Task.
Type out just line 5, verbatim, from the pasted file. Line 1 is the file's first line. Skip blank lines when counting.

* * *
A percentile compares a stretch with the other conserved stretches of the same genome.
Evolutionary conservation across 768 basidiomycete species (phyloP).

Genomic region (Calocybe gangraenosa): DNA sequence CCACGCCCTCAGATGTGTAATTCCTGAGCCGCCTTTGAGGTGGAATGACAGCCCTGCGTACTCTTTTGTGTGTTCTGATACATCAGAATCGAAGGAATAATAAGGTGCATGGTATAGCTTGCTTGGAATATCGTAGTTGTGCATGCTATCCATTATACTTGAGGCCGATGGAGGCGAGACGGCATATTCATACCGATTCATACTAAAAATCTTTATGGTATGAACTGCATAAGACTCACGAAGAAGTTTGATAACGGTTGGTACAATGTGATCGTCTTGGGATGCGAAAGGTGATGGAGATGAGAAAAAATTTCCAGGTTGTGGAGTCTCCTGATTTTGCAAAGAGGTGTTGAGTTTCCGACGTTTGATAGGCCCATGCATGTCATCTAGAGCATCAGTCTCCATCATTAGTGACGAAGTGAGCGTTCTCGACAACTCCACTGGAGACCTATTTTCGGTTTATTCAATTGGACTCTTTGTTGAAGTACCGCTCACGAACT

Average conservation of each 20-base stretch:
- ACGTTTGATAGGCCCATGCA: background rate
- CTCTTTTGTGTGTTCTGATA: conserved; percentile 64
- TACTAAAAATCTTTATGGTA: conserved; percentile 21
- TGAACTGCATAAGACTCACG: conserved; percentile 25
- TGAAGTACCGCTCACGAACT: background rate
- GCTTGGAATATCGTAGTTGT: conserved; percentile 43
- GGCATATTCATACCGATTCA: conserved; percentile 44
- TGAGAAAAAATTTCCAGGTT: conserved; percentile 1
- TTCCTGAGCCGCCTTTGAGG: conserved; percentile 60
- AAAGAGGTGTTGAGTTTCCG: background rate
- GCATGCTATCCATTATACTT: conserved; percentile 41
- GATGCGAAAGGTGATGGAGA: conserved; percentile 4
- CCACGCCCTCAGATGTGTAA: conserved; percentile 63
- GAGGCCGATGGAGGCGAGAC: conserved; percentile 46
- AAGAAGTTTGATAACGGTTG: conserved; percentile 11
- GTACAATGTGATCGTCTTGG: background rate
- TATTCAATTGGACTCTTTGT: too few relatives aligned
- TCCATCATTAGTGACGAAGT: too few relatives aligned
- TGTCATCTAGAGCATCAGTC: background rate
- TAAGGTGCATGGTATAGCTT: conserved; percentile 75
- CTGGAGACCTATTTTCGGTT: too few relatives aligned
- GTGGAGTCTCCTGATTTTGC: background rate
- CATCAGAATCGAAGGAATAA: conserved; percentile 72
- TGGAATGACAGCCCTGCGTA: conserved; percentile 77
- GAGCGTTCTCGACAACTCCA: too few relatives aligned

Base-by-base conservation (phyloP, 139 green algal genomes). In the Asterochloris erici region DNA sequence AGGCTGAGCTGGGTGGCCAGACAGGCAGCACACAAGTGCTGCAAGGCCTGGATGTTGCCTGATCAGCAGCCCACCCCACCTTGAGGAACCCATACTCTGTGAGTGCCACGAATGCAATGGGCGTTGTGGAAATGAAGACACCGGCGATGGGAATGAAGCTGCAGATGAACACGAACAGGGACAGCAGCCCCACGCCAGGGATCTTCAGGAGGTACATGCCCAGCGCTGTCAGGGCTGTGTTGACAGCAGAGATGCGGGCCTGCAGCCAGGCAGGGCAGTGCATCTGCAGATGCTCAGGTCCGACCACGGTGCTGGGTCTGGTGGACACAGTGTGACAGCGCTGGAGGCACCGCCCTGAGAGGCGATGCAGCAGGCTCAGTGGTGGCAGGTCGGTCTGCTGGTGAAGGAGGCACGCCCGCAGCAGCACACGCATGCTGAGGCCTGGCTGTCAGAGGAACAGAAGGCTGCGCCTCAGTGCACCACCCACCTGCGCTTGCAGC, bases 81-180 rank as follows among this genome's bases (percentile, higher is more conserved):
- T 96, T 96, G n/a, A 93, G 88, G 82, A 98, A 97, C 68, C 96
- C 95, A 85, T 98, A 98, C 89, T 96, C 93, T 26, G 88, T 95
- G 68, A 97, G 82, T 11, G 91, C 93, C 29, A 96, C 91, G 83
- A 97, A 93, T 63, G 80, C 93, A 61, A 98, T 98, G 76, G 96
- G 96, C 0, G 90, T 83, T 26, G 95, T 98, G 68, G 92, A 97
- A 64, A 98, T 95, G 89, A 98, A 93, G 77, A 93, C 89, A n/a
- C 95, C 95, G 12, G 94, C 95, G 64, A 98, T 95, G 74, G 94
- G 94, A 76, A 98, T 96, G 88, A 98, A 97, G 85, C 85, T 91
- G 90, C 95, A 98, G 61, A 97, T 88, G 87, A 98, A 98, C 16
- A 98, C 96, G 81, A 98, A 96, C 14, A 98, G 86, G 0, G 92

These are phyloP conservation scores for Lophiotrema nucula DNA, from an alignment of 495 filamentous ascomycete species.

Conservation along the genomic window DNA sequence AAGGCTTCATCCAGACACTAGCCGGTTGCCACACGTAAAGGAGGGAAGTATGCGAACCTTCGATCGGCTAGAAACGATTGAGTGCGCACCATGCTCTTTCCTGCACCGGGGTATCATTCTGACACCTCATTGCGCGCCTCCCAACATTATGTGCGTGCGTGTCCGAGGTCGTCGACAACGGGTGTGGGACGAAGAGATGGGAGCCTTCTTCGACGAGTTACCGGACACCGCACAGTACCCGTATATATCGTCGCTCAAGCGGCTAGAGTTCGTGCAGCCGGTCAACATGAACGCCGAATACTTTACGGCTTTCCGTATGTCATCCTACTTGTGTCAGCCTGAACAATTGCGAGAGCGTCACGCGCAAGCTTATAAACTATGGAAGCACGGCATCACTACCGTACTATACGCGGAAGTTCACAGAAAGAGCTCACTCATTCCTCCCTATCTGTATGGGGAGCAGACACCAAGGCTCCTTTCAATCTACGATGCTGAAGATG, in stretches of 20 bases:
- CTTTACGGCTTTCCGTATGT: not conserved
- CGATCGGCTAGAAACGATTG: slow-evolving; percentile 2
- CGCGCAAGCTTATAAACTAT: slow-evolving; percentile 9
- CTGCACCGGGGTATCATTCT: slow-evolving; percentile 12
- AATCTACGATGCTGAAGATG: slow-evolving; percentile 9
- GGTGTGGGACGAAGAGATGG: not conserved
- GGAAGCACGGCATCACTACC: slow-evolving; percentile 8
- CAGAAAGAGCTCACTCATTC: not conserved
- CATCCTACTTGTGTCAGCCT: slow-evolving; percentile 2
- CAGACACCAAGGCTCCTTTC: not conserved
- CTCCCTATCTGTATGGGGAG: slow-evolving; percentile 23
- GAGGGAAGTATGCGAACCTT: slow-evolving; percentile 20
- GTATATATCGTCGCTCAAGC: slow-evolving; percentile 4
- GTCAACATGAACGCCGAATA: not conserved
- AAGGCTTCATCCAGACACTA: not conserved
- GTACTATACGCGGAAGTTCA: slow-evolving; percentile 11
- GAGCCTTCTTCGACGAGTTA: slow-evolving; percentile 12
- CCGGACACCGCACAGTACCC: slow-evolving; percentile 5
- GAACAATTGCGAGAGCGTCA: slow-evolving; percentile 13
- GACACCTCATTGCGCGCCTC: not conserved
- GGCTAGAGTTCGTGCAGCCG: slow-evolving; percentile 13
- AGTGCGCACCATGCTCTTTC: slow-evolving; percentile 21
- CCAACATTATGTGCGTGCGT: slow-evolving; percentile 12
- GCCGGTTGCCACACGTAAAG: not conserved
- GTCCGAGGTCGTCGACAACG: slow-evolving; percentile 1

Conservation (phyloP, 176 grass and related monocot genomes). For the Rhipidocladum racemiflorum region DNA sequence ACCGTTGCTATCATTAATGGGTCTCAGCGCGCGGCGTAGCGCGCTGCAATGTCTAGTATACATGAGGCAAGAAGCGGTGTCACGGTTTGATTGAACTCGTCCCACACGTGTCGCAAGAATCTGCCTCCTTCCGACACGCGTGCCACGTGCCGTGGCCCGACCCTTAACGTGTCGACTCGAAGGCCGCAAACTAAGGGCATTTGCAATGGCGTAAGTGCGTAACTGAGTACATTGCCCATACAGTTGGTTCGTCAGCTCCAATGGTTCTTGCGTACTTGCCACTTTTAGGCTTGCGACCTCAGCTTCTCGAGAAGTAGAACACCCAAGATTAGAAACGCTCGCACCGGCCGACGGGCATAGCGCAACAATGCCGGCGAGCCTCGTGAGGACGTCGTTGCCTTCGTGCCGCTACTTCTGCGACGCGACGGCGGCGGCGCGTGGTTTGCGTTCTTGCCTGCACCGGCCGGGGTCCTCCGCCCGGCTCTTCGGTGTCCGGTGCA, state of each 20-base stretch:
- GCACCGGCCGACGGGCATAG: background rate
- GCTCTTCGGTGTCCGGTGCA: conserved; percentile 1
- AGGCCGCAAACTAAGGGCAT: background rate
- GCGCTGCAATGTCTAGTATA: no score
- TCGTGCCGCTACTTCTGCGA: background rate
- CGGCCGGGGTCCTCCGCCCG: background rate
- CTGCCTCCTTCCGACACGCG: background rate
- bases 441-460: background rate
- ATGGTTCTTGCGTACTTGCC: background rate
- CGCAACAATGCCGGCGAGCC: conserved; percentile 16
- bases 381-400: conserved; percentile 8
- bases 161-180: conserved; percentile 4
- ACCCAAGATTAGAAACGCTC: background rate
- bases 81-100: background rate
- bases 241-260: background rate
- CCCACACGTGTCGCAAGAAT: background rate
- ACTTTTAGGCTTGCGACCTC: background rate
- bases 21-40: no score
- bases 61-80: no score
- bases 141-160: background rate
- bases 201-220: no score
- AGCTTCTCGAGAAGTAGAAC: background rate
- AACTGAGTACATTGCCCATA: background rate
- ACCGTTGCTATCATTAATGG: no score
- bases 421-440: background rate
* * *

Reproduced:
- ACGTTTGATAGGCCCATGCA: background rate